2015-2018: India – Adivasi Children’s College with Pipal Tree Trust


Adivasi make up 8.6% of India’s population or 104 million according to the 2011 census.  Many have been displaced by the conversion of forests as wildlife sanctuaries and national parks, construction of reservoirs, and other development projects, which denied them access to their traditional ways of making a living from the forest. Today most Adivasi children drop out of the government schools because their parents are forced to migrate in search of work, or because there is little motivation to go to school. Only a minority of them finish high school. The number of children who go for higher education is infinitesimally small.

Through one of our board members, Professor Varghese Manaloor, University of Alberta. Augustana Campus, we were introduced to Pipal Tree, a non-profit trust established in 1984.  Pipal Tree initiated the Children’s College in 2011 near the Nagarahole National Park in Mysore district of Karnataka to assist disadvantaged Adivasi children belonging to Jenu Kuruba and Yerava Adivasi communities to complete school education.

When the Kabani dam was built in 1973 a large number of Adivasis from this area were displaced and became migrant agricultural labourers. Later the forest department evicted a large number of Adivasis from their forest homes on the pretext that human beings should not live in a wildlife sanctuary. They were seen to be a threat to wildlife. Their struggle for land and access to forest and its resources for livelihood still continue. The Adivasi children are rooted in place and in the community of that place. But they are not well cared for as community resources are limited. They are straddling the cultures of tribal and modern India and they have little hope of thriving without adequate access to nutritious food, clean water, shelter and education.

The programme provides shelter, food, medical care, and assistance with school curriculum, and supplements the school education with activities rooted in tribal values and modern needs. The vision of this programme is to provide an environment where an Adivasi child can actually dream of a life that is different from that of his poverty-stricken parents. The programme believes that Adivasi people and their children have much to contribute. Their centuries of wisdom about living sustainably on this planet must be harvested and they should be enabled to contribute to our shared future. The Children’s College aims to educate the children of the forest who may then help us all bridge the increasing divide between the earth based knowledge we need to survive and the mechanics of modern life.

The Sahakarini board has approved a project covering two years’ expenses in the amount of $21,000.00. We look forward to hearing how the project progresses and the effect it has on the lives of the children and their families.


Because Pipal Tree’s experience shows that girl children need more support in completing their education than boy children (due to several cultural and social factors which limit the mobility of girls), Pipal Tree made the decision this past year to select 7 girls to replace the 7 boys who were graduating and after the remaining boys graduate, to enroll only girls. As the work of the College becomes better known, there are many applications for new students.

Board members sent letters to the children and when Siddhartha, leader of Pipal Tree, visited here in November, he brought with him many painted bamboo pencil holders made by the children. These were among the most popular items at the 2016 Loaves and Fishes auction and have become treasures to those fortunate enough to receive one. According to Siddhartha, this phenomenon both amazed and amused the children.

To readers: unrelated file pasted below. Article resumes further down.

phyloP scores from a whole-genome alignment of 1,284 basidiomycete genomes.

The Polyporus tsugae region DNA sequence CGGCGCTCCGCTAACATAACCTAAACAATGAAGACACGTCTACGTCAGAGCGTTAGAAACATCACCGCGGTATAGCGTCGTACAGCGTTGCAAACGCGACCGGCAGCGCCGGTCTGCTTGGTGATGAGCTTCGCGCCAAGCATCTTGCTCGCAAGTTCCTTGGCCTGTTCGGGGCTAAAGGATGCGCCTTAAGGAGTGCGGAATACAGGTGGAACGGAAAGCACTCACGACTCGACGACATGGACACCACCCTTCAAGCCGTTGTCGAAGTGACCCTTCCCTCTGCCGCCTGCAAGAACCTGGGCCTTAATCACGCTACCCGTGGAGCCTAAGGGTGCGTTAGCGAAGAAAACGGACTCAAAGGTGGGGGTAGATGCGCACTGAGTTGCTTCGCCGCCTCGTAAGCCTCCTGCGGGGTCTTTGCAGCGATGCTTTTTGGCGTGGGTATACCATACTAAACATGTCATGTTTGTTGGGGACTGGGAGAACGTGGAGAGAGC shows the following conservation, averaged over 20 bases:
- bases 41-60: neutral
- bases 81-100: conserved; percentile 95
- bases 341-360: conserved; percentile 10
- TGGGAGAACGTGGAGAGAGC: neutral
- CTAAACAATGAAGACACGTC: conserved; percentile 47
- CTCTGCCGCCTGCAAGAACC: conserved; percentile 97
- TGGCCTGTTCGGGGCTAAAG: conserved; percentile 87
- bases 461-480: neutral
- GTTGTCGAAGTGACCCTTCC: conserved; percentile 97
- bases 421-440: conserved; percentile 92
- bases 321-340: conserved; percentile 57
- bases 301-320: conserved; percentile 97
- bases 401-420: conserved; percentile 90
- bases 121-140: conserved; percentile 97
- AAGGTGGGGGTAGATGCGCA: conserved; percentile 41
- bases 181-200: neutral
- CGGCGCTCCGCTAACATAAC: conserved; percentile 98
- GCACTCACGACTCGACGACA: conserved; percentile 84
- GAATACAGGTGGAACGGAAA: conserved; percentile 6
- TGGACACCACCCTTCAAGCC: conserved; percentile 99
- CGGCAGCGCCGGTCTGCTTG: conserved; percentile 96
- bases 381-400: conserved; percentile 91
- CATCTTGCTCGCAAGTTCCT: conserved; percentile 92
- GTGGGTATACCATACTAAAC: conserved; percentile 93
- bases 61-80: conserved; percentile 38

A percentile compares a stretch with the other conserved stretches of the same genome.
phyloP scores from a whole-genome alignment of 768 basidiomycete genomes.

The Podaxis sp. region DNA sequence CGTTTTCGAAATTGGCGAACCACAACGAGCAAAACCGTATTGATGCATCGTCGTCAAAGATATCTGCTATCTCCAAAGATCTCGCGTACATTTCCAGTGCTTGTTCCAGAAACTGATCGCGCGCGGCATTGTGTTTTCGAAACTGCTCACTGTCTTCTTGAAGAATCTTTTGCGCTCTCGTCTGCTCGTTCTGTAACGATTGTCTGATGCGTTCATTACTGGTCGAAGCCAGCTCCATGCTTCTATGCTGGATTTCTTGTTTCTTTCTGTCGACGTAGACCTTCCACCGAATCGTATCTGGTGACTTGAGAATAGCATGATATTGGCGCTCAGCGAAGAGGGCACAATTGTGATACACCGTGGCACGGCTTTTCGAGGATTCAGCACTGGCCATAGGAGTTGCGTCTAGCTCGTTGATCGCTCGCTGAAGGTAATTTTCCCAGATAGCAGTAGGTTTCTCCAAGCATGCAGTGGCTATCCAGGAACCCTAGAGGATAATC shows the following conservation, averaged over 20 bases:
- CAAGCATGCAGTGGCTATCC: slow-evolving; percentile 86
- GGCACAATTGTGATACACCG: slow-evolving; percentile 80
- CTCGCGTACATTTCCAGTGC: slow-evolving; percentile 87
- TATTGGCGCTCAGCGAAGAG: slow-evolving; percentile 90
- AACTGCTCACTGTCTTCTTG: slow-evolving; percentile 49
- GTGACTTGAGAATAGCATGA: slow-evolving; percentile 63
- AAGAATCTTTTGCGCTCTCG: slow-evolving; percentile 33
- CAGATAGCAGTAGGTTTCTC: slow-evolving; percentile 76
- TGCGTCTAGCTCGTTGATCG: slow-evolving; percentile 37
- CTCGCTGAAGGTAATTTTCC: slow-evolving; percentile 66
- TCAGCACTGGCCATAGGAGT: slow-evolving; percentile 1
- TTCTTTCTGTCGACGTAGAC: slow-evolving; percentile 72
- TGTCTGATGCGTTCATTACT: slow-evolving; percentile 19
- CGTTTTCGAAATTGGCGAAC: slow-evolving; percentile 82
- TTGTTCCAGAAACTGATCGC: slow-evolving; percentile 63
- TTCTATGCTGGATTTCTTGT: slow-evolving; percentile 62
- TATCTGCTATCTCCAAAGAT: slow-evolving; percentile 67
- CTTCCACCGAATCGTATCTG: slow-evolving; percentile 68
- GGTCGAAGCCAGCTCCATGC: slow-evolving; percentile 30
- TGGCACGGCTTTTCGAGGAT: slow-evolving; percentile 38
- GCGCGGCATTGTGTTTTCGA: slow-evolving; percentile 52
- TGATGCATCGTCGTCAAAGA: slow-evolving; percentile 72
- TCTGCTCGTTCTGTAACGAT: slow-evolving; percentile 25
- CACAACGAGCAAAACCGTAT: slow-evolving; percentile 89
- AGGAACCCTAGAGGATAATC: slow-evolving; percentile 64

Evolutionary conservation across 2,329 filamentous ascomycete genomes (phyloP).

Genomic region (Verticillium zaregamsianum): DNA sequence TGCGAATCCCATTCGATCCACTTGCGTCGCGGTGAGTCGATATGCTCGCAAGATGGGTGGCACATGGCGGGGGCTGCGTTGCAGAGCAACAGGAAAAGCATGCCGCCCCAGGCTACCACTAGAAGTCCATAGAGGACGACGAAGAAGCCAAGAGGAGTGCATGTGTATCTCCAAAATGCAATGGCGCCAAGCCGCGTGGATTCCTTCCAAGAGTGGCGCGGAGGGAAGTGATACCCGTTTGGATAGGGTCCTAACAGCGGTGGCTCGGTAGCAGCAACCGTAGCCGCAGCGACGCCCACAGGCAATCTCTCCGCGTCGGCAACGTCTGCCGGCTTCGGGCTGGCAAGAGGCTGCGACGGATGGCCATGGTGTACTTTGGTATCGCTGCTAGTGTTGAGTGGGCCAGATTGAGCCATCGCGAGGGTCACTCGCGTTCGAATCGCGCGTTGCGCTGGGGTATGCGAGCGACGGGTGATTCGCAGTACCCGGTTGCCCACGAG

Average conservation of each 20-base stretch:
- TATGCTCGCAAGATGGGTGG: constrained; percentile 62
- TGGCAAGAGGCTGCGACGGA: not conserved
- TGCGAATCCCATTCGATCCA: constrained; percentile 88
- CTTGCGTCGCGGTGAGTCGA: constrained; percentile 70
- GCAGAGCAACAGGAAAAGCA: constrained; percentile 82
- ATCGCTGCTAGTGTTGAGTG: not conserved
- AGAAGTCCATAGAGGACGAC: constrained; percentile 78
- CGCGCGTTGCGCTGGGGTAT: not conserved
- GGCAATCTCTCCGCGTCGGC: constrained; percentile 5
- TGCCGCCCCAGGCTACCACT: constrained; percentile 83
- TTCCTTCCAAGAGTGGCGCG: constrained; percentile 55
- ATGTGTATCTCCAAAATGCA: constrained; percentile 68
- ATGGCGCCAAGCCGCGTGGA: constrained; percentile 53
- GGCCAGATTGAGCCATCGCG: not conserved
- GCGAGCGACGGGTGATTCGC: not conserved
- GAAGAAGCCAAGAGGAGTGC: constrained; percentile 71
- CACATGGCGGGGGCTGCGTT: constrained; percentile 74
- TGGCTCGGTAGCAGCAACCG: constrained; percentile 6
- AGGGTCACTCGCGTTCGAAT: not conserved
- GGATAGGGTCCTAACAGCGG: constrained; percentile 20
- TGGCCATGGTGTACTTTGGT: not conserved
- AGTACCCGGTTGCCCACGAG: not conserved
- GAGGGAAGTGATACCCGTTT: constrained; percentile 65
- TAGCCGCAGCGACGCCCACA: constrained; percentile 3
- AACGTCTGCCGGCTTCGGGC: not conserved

Pipal Tree is working hard on ensuring that the tribal values that are the children’s heritage are promoted and at the same time, that the students receive help with their academics. Committees of children have been formed – Kitchen, Campus and Kitchen Garden Maintenance, Library and Daily Activities.

Click on the following link to read a U of A student’s reflection on her visit to the Children’s College. Reflection on visit to Pipal Tree Children’s College

Project SHINE – Sanitation and Hygiene INnovation in Education

Project SHINE is a collaborative research project between the University of Calgary (Global Health and International Partnerships) and the Catholic University of Health and Allied Sciences in Tanzania. The project aims to build the capacity of youth and communities to develop and sustain locally relevant strategies to prevent parasitic infection and improve sanitation and hygiene in Ngorongoro Conservation Area schools and communities.  Twenty-three million people in Tanzania lack access to safe drinking water, and over 4000 children die every year from diarrhea due to unsafe water and poor sanitation.

As part of its work, SHINE has formed a working relationship with the Canmore-based Rocky Mountain Soap Company to teach community members to make high quality soap.  An article about the soap-making project can be found in the Rocky Mountain Outlook.

Thanks to support provided by Sahakarini, Project SHINE has given rise to a new organization in the Ngorongoro Conservation Area called Nyuat, which means “hard working initiative”. Nyuat’s mission is two-fold: to reach the most marginalized in the community with education about the importance of water, sanitation and hygiene to health, and to make high quality soap that can benefit all and serve as a source of income generation. The group has named their soap Ewong’an, which means “from darkness to light”.





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